So, as you may have heard, All My Children and One Life to Live have been canceled. Yes, the continuing sagas of Pine Valley and Llanview, PA will be no more in just a few months. No more Erica Kane and her many husbands, no more Victoria Lord and her many personalities, no more Dorian Lord and her many diamonds. It's the end of an era and yet another body blow to an American institution already teetering on the brink of extinction.
I've spent the past couple of days writing angry and sad screeds on various soap news websites. Like many, I grew up at my grandmother's knee watching the "stories," in our family meaning the ABC line-up. In recent years, I've been a huge fan of One Life to Live, which has retained at least vestiges of what enthralled me as a child (unlike General Hospital, which has become a vile pustule that in way deserves to be the last one standing).
There are a lot of fingers to point at in the continued and accelerating death of the American Soap Opera. Fewer people at home during the day, the way ratings are compiled, the rise of cheap-to-produce reality shows, and the general decline of broadcast TV and the rise of digital media are all major factors. In my view, however, incompetent and apathetic "leadership" from executives like Brian Frons of ABC Daytime who couldn't care less about the genre is what has really brought us to this point. Creatively, soaps have been at a standstill for some time, mostly, I think, due to an incestuous pool of writing and producing talent that has become a merry-go-round of incompetent hacks merrily skipping from one soap to another, leaving horror and destruction in their wake. Tired cliches, ridiculous stunts, and a seeming inability to accurately reflect a changing, increasingly diverse world bordering on the cowardly replaced the dynamic, challenging, socially conscious drama of other eras.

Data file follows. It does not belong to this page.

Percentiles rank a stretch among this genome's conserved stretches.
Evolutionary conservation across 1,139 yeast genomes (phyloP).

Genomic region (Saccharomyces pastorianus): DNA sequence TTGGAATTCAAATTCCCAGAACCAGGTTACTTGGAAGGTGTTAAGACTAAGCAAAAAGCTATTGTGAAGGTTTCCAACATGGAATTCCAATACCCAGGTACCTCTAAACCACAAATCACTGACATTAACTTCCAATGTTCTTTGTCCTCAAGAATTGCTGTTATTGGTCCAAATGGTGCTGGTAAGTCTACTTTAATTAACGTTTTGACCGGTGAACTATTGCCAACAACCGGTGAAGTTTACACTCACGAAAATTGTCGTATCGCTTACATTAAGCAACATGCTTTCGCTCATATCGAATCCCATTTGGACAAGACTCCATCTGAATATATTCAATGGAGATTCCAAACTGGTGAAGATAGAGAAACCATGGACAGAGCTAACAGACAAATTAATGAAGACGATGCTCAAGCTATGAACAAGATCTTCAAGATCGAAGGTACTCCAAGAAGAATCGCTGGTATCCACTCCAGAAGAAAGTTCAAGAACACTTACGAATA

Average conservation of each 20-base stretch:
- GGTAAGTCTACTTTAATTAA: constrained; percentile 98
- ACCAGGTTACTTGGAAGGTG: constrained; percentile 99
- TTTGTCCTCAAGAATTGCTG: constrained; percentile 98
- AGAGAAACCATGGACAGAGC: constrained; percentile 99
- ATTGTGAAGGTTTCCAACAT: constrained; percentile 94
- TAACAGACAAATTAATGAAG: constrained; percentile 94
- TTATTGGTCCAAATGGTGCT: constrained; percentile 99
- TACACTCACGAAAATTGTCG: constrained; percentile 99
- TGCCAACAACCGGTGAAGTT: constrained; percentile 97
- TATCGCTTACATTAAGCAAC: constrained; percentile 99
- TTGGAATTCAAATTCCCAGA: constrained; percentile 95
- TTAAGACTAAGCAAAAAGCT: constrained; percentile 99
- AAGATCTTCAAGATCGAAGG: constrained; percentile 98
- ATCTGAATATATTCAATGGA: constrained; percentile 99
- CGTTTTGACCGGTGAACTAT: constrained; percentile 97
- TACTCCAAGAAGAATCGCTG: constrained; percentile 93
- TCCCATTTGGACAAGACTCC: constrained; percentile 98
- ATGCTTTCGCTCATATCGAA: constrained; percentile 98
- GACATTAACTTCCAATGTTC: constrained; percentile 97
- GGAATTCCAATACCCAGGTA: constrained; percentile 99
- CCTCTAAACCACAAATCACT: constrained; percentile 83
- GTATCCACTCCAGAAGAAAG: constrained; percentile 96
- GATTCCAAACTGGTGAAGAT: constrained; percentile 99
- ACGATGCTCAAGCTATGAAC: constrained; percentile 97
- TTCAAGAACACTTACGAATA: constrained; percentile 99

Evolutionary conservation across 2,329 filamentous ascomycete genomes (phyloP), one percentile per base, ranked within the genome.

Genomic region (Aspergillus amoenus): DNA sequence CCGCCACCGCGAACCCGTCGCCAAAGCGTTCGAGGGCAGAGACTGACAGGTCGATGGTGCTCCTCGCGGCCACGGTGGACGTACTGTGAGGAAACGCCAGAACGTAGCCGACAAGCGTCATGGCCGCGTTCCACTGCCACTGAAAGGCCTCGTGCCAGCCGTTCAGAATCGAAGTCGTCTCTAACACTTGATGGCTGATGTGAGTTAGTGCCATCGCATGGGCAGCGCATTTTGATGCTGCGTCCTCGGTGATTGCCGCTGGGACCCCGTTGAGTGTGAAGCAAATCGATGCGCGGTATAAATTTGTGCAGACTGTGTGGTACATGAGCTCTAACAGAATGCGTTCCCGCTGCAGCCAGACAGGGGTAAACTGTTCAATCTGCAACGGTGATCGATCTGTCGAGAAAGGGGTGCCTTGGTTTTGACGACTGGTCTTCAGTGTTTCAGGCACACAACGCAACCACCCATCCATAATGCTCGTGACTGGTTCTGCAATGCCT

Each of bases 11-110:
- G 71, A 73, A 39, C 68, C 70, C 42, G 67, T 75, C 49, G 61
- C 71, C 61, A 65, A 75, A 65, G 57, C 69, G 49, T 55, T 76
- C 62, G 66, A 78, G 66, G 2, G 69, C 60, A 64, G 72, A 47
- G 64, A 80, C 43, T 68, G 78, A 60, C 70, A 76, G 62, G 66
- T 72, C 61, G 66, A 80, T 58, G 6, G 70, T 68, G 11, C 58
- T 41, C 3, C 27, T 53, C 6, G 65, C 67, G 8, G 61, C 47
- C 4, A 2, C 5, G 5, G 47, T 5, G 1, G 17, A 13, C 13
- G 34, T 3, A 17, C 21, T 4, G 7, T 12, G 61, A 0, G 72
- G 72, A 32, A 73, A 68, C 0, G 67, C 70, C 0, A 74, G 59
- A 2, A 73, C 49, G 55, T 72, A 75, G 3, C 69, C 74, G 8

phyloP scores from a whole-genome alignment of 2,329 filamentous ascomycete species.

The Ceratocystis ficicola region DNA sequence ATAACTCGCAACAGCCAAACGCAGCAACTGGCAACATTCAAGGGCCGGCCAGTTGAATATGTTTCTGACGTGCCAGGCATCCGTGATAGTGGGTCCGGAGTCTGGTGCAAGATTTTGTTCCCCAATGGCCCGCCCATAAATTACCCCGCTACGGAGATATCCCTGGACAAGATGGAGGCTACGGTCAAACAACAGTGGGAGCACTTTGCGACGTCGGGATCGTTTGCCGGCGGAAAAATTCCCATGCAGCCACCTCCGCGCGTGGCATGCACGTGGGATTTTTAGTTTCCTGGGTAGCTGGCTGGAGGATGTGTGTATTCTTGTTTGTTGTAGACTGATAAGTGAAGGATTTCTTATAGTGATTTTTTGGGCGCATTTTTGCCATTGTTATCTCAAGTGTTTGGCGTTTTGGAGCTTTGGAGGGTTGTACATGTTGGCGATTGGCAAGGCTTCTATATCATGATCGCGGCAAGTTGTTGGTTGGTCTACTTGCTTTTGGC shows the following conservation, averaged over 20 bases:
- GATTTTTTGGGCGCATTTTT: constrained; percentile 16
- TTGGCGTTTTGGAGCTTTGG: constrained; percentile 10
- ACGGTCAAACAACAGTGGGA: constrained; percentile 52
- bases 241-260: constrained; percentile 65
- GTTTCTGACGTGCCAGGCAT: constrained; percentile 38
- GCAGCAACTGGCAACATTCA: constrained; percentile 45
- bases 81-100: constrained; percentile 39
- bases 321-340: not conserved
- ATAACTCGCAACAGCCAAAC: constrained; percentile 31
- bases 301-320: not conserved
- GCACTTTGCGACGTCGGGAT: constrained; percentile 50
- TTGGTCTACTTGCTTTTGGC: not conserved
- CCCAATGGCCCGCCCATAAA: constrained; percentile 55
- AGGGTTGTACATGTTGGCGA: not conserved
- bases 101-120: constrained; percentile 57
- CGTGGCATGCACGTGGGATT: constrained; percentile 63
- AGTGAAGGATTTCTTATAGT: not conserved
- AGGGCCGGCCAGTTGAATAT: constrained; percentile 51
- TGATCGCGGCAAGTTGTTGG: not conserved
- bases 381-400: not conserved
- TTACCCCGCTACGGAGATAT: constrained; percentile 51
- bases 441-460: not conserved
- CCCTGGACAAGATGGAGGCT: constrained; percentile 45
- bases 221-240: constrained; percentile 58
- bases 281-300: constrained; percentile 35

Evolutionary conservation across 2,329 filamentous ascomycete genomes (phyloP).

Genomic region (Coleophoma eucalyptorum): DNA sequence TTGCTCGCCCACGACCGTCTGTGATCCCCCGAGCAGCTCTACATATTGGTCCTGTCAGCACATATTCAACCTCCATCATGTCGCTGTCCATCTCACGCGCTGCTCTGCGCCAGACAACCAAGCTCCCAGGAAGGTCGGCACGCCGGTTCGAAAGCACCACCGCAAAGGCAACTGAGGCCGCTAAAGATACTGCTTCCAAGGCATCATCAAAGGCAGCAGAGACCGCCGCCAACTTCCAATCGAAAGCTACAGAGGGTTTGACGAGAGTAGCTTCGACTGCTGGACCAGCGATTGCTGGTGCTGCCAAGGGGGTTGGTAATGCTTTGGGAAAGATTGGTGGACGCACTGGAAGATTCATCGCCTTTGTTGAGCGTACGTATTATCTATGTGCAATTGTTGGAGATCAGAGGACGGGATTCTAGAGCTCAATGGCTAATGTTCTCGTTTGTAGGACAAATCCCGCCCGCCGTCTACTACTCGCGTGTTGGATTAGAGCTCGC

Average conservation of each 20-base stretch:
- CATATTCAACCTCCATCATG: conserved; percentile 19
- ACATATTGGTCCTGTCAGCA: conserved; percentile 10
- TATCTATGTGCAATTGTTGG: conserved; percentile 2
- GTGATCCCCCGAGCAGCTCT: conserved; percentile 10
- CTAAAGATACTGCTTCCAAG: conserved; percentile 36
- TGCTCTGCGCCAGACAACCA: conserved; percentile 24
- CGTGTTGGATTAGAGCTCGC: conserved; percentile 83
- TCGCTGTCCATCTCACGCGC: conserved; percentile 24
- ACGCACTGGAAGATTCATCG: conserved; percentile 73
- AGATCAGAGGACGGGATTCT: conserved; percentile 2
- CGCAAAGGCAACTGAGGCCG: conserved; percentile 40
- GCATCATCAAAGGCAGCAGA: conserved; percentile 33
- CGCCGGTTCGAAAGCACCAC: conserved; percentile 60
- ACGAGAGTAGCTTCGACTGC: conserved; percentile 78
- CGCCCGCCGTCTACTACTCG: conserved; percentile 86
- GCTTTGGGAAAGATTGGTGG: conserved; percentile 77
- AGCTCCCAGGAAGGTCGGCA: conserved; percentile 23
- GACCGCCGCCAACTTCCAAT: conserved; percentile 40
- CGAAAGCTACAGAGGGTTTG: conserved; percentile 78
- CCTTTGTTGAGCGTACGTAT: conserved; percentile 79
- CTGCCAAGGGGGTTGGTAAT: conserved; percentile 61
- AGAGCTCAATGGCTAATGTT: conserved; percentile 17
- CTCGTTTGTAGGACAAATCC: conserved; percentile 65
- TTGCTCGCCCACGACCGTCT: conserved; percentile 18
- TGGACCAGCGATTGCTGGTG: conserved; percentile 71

But no matter what anyone says, the death of the soap opera is and was not inevitable. New blood and fresh ideas, new distribution channels, new revenue streams, all could have been explored. All it would take is a little smarts and creativity. But the idiots in charge have neither, and what is more, don't care. Soaps are uncool, expensive to produce, and not the easy money pits they once were. So a decades-old art form and cultural touchstone has been allowed to die on the vine, so that newer, cheaper content like a cooking show called The Chew (seriously, that's what's taking All My Children's time slot) can go on. Maddening, and even more saddening. Who is going to have fond memories of summers watching The Chew? Will The Chew last forty years with millions of multigenerational fans?
But don't take my word for it. Just go here or here or here or long-time friend-of-the-blog Chad here.
Serial drama will never die. It may no longer take its traditional form, but someone, somewhere will figure out a way to make money and generate buzz with it in today's world. It's just a shame it obviously won't be ABC.